Asparagus Lives Here

Asparagus is promise for tomorrow, taking a couple of years after planting the crowns to have tender stems for the table. Today I made that promise with 40 crowns, split between Purple Passion, one i have grown before and Jersey Supreme Giant a variety that had great reviews and is from the region.

Purple Passion and Jersey Supreme Giant Asparagus

I planted the crowns alternating between the purple hued Passions and the standard green Jerseys for an attractive growing season.

Asparagus Crowns Ready To Plant

My LI garden will be more deconstructed than any previous one, with containers, annuals and permaculture being spread across a very large back yard. Because the season for harvesting asparagus is relatively short, because it is basically permaculture, with just a little tidying needed in spring and fall, and because it gets a bit shaggy looking after the harvesting season is over and the stalks area allowed to grow out, they got the beds furthest from the house, but with a lovely view of the canal where it will helpfully blend in with the decorative grass until I tidy it up each fall.

Asparagus Beds Near Canal

Roughly 24 months to go…

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4 Responses to Asparagus Lives Here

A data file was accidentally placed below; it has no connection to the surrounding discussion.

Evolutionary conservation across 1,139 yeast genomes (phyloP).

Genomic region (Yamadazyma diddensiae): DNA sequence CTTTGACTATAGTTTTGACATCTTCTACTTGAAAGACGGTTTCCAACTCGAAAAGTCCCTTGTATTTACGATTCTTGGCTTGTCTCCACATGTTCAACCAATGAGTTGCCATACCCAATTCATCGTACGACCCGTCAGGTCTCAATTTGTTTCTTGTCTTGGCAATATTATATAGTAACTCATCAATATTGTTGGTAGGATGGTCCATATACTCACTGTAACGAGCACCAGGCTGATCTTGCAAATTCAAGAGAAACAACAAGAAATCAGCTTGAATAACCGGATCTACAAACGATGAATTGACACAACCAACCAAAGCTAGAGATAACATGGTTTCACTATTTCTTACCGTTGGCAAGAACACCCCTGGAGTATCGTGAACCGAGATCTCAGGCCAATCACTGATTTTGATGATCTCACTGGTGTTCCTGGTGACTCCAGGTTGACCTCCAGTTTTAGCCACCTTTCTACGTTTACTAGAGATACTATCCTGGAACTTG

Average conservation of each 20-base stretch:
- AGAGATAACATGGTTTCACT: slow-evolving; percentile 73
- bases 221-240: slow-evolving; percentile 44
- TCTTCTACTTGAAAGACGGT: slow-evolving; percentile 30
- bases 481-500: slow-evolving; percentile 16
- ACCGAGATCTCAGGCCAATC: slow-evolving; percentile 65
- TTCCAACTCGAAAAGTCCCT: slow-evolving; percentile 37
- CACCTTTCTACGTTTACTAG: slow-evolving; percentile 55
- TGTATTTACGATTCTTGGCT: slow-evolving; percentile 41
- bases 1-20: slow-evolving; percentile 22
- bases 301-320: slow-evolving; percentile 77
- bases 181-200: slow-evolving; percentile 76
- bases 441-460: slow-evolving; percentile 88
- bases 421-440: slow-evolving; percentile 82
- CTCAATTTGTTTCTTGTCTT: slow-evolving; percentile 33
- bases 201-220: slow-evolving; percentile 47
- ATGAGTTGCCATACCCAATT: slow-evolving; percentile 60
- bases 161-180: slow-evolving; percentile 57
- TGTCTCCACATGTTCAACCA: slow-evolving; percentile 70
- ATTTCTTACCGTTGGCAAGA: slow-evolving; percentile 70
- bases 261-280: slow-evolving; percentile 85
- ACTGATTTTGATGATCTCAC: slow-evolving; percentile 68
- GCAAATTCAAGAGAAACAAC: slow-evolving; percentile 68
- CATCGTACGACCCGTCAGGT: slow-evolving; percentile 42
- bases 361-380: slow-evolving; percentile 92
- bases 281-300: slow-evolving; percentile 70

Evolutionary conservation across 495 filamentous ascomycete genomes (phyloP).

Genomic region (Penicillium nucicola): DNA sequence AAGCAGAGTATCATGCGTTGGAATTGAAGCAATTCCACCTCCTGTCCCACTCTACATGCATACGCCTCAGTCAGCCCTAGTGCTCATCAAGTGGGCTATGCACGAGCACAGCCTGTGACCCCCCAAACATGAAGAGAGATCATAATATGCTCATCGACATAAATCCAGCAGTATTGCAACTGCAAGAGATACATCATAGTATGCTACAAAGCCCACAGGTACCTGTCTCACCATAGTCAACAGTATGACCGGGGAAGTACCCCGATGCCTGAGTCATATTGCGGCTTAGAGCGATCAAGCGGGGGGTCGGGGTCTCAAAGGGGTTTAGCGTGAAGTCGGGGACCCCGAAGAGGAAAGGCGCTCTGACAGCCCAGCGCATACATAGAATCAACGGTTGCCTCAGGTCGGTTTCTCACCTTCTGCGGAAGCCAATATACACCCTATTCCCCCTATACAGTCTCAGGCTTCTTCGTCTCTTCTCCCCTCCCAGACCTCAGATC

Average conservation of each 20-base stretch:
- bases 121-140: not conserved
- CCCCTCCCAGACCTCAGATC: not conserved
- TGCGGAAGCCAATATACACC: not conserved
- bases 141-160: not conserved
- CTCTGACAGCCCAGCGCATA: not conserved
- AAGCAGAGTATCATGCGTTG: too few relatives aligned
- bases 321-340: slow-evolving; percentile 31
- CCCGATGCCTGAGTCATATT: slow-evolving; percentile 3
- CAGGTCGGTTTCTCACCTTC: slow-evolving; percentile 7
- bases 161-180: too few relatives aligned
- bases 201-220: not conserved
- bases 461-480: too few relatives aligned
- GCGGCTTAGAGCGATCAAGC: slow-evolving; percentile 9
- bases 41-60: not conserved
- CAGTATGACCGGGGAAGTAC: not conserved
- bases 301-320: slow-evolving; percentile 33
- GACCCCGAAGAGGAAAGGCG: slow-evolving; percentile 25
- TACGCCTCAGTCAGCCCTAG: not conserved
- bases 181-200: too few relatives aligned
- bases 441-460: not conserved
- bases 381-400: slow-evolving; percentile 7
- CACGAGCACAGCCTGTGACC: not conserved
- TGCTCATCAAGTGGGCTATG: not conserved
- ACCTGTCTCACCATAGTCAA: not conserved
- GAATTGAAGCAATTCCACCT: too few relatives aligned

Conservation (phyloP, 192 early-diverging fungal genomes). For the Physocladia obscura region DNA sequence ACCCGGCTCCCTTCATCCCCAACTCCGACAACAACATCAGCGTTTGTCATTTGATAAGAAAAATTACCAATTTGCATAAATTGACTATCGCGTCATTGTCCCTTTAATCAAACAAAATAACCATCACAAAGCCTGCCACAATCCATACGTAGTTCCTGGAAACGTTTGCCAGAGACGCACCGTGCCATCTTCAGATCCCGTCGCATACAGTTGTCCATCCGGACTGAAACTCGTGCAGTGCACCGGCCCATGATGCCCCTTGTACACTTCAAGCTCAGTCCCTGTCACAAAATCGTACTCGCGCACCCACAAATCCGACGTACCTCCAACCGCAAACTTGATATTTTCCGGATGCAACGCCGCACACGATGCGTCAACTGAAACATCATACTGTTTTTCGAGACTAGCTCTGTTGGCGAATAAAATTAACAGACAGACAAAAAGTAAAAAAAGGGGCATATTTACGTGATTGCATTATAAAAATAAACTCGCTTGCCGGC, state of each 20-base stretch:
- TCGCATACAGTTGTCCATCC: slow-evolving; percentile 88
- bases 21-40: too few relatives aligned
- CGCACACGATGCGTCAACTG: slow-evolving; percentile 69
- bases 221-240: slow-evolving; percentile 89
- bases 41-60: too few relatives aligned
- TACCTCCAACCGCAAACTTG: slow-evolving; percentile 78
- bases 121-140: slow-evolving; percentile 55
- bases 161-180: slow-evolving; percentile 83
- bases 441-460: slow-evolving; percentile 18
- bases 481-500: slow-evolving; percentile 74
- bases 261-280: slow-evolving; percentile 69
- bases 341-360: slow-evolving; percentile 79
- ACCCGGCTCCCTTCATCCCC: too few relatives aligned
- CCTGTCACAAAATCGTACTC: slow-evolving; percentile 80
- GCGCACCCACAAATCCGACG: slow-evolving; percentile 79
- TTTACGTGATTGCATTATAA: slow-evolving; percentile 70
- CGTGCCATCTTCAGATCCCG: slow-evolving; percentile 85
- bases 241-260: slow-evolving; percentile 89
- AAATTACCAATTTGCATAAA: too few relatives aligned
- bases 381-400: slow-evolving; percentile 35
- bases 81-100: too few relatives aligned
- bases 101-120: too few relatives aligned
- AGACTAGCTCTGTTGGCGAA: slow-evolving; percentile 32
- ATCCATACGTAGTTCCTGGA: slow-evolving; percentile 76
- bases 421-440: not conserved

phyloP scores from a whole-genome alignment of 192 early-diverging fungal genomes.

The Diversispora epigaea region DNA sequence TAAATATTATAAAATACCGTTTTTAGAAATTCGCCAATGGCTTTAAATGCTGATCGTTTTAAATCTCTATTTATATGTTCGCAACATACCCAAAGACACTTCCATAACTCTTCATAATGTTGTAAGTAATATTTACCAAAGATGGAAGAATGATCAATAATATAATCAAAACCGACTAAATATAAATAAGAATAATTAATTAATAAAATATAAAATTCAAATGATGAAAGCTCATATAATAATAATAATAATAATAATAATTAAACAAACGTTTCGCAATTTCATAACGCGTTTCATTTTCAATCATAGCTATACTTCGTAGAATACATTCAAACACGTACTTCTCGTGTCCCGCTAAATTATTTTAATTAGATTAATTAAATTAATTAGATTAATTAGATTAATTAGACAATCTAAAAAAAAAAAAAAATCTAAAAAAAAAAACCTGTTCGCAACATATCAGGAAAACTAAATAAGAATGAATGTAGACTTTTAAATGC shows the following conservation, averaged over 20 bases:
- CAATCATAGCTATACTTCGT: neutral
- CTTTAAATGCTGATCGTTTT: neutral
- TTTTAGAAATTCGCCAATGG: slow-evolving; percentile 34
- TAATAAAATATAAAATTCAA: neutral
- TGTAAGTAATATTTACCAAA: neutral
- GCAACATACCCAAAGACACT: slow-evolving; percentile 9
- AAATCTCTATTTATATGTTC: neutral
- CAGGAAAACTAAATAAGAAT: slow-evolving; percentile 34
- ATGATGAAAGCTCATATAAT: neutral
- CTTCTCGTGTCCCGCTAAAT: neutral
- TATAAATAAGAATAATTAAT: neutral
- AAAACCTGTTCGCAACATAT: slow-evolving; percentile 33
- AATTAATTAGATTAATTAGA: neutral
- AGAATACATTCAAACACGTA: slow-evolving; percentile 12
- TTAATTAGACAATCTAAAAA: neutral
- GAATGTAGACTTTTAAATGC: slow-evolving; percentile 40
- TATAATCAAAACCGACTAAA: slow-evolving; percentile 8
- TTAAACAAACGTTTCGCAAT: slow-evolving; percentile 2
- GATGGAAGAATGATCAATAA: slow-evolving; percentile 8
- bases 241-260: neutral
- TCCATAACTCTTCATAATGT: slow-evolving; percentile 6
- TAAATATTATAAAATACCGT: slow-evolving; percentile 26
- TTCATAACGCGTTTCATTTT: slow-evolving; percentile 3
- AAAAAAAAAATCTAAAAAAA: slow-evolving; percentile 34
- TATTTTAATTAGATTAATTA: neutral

1. Laurie M Register says:

    Looks great! I’ve never thought about planting asparagus. Yard looks lovely!

    • NearlyHomeGrown.com says:

      Asparagus is a great garden addition, plant it once, wait two years then enjoy fresh asparagus for the next 20-30 years!

  2. DAVID LEGAZ says:

    I have always found your blog very informative and I have a couple planting questions.

    I have already received seed delivery on Dill, Scallion, Parsley, Basil, and 2 rosemary plants. I am expecting additional seed delivery in a few days for Cilantro, Jalapeño, Oregano, Thyme, and Spearmint.

    The spearmint I have a separate 15” wide 10” deep planter as I understand it overtakes the other plants.

    My questions are:
    1. Should I plant or repot what I already have or wait to do all at once when the other seeds arrive?
    2. When I do plant the seeds, actually doing for the first time as I had always done from plants, how much room do I allow for the 8 seed varieties and rosemary repotting?

    How should I divide up the planter box as the dimensions are: 44. 9 in. W x 19. 4 in. D x 29. 8 in. H?

  3. NearlyHomeGrown.com says:

    Hi David,
    1. You should definitely pot as your seeds come in. The sooner they are started the sooner you will be enjoying fresh herbs.
    2. If you are using containers for your herbs, I wouldn’t worry too much about spacing. You can plant the herb variety you want and when the plants have their second set of leaves, if there are too many, you can use scissors to thin the plants AND have some delicious micro greens for the table (http://nearlyhomegrown.com/2015/05/one-mans-trash-is-another-mans-haute-cuisine/)
    3. For a long planter box, I would focus the taller plants toward the middle of the box with shorter plants on the two sides to create . Give each variety about an 8″ circle to grow in and you should end up with a very attractive buffet!

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